Being a new student can be nerve-wracking, but UC Berkeley’s On the Same Page program gives all incoming students something to talk about. In its 10th year, On the Same Page offers a free copy of the same book to new undergraduates — freshmen and transfers — as a way of welcoming them into the campus’s intellectual community.
This year, faculty chose a handful of books to be reviewed by a team of students who provided feedback to deans in the College of Letters and Science, who selected Katherine Boo’s Behind the Beautiful Forevers: Life, Death and Hope in a Mumbai Undercity.
In this video, student reviewers talk about why it’s so important for the campus community to read the nonfiction novel. “It’s a conversation about justice,” says one student. “It’s a conversation about poverty. And it’s all happening right here at Berkeley.”
Beyond the Beautiful Forevers addresses global change and inequality through the stories of families living in a makeshift settlement near the Mumbai airport. Alix Schwartz, director of academic planning in the College of Letters and Science, says the book “puts a face on a social issue,” and engages a range of disciplines on the campus, including city planning, religious studies, global poverty and practice, sociology, political science and humanities.
This fall, On the Same Page offers many opportunities for the campus and public to learn more about Beyond the Beautiful Forevers and the global issues it addresses.
- Katherine Boo will deliver the program’s keynote lecture on Sept. 24 called “The Hidden Human Costs of Global Inequality: An Ethical and Economical Inquiry from the Mumbai Slums.”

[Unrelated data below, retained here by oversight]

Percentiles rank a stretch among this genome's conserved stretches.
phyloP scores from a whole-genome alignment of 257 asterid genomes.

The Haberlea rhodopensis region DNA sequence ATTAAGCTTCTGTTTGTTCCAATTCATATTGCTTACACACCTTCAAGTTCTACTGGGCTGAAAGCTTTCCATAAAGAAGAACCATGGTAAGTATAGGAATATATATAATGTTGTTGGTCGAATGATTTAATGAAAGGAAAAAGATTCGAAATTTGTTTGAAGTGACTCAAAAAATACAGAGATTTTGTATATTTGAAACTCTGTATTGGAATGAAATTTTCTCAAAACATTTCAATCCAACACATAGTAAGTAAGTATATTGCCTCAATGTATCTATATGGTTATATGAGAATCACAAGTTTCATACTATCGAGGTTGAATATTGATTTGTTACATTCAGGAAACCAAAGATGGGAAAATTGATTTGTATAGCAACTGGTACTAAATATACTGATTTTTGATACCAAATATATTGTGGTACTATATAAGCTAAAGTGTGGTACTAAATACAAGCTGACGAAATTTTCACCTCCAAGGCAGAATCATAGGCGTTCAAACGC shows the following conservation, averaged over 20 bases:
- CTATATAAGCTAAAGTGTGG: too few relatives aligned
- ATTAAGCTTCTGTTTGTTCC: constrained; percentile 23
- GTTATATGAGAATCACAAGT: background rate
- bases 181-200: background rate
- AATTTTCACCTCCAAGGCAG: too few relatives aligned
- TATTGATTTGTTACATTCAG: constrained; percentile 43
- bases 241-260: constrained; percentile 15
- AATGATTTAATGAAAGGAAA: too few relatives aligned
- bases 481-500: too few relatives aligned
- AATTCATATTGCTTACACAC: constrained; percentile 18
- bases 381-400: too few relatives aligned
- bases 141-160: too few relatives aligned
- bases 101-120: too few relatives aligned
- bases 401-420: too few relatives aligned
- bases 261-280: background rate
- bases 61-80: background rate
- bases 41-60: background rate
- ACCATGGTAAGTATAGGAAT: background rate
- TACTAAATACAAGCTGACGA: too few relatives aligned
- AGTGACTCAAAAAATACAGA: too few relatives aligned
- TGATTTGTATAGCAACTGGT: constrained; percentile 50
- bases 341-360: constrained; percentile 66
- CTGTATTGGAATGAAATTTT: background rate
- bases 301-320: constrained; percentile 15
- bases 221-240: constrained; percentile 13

- Boo will take part in a panel discussion on Sept. 25, joining three faculty from UC Berkeley — Jason Corburn, a professor of city and regional planning; Tapan Parikh, an associate professor with the I School; and Isha Ray, an associate professor with the Energy and Resources Group — who will speak on effective solutions to combat poverty.
- On Oct. 1, anthropology professor Lawrence Cohen will moderate a panel discussion about how poverty is defined, represented, and the political and psychological uses of these representations.
- On Oct. 30, geography professor Michael Watts will moderate a discussion with experts from UC Berkeley and other campuses about poverty in the mega-cities of the global south.
All events are free and open to the public, and seating is first-come, first-served. For details and updates on event times and locations, visit the program’s events page.
To learn more about the College of Letters and Science’s On the Same Page program, visit its website.